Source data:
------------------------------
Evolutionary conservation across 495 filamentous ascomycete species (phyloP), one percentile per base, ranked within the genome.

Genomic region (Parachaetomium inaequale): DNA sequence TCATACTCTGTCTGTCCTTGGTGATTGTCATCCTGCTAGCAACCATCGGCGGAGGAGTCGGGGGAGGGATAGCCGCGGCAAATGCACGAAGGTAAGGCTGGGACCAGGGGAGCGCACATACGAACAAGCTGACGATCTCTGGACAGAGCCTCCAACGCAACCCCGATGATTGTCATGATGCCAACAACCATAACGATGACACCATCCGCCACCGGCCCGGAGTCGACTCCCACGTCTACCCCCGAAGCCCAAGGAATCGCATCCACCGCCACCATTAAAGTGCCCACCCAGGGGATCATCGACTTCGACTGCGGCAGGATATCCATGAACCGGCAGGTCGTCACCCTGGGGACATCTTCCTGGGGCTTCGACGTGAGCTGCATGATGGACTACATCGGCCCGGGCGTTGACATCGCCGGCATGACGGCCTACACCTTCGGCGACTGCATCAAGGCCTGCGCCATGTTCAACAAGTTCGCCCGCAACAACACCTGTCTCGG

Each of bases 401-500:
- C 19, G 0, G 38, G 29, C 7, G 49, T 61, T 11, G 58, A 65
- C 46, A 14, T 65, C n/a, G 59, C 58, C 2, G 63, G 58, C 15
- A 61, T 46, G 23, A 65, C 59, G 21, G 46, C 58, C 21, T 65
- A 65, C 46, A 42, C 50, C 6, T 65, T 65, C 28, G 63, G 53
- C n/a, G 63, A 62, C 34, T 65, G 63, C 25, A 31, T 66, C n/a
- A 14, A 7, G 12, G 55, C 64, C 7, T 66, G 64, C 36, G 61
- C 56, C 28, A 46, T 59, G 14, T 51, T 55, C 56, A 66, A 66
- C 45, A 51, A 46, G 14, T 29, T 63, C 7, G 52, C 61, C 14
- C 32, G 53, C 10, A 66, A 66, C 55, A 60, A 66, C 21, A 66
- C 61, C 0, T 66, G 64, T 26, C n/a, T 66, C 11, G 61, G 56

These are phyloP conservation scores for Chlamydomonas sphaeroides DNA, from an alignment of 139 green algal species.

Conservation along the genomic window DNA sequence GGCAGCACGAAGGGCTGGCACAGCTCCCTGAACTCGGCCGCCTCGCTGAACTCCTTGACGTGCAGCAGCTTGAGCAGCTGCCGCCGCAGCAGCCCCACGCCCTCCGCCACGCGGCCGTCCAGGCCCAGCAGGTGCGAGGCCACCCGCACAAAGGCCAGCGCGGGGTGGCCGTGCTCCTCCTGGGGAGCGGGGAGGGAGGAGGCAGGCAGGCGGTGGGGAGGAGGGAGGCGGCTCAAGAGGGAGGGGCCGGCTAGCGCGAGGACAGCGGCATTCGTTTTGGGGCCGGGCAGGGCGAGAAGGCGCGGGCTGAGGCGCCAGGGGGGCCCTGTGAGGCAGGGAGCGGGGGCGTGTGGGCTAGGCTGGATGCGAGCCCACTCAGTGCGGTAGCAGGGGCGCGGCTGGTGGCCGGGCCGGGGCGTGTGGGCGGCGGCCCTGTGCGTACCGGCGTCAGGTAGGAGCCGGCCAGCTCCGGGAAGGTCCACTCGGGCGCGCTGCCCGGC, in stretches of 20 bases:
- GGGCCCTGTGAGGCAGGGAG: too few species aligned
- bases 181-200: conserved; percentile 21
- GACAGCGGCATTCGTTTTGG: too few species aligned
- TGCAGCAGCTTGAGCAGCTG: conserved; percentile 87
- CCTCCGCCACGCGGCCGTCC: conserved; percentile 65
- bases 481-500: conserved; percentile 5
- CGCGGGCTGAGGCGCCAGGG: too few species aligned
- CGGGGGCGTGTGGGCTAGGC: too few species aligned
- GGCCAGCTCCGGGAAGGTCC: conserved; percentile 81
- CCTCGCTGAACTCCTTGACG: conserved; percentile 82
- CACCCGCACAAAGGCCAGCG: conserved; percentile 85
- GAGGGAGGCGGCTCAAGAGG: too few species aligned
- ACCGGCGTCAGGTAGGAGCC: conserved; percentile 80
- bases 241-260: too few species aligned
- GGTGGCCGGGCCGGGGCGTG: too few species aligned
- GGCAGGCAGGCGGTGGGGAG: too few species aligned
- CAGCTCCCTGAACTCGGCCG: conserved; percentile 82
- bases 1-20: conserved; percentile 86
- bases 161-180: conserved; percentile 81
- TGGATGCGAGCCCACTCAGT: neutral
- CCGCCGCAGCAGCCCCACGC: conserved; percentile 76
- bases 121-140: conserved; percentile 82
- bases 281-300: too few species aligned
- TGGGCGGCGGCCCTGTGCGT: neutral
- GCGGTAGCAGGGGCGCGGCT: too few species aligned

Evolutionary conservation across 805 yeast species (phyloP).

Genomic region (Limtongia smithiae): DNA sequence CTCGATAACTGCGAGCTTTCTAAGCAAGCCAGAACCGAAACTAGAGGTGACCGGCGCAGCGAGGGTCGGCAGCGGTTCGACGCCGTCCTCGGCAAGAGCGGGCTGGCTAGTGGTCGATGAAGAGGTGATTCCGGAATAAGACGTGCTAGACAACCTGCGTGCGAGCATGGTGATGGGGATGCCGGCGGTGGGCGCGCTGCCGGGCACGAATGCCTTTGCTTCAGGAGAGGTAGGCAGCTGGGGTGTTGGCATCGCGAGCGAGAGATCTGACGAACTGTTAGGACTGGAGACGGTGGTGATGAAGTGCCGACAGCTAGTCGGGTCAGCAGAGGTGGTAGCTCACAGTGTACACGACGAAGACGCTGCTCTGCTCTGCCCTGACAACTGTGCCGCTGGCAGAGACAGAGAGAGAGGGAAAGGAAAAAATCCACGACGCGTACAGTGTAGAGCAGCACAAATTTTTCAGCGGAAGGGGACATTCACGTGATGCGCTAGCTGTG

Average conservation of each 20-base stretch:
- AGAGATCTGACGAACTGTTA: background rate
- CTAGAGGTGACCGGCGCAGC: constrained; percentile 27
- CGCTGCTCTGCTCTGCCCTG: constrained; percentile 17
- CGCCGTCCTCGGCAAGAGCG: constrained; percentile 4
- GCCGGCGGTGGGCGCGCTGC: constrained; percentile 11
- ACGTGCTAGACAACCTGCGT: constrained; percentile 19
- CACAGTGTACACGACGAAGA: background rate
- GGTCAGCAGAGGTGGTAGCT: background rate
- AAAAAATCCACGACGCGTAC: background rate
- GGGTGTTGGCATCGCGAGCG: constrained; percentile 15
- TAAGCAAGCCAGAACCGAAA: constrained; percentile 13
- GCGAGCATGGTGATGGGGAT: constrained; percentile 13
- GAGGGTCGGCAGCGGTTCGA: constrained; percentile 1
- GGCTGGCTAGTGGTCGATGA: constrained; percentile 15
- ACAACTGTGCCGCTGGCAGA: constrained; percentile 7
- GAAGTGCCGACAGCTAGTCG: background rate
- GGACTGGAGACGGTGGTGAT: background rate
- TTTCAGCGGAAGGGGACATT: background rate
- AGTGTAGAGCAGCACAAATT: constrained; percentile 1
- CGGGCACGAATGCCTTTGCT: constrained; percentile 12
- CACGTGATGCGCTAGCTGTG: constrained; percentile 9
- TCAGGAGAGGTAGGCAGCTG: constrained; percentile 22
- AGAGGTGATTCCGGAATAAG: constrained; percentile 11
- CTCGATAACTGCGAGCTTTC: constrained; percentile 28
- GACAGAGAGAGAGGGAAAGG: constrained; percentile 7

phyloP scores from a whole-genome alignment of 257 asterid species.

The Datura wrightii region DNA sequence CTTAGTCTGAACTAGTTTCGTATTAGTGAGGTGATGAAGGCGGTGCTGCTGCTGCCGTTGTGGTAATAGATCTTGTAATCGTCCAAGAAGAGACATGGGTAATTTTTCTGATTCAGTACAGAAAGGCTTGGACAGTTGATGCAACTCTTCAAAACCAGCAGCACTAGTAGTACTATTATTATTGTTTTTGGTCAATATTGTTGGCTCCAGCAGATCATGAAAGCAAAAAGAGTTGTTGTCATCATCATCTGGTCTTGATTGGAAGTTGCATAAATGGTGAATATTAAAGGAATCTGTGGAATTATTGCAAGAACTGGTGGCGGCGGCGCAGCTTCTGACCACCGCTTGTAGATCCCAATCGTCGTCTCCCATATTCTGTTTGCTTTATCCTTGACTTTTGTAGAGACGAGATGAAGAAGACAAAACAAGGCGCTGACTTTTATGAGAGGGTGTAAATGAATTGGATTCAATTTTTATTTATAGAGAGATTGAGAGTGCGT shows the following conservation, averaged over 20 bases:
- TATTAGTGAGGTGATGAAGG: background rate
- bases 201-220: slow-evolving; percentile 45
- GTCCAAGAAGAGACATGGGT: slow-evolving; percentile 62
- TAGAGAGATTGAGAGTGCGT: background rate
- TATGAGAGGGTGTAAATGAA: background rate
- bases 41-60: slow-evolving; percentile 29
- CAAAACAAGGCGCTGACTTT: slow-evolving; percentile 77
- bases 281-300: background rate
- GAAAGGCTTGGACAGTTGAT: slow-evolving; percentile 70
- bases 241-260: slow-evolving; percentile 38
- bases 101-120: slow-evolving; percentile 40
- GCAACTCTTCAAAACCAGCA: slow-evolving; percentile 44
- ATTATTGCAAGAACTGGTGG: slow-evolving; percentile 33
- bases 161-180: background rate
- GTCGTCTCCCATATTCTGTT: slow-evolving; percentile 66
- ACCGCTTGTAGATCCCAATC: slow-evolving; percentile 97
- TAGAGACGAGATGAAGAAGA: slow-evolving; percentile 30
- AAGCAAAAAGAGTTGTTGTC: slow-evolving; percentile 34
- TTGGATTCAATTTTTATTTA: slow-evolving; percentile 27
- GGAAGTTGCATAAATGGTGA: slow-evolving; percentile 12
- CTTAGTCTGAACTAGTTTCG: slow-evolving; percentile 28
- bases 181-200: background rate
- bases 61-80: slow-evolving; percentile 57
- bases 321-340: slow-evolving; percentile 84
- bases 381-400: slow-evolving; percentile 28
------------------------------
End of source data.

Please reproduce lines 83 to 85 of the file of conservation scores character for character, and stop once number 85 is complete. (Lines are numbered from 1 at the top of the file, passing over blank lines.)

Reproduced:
- ATTATTGCAAGAACTGGTGG: slow-evolving; percentile 33
- bases 161-180: background rate
- GTCGTCTCCCATATTCTGTT: slow-evolving; percentile 66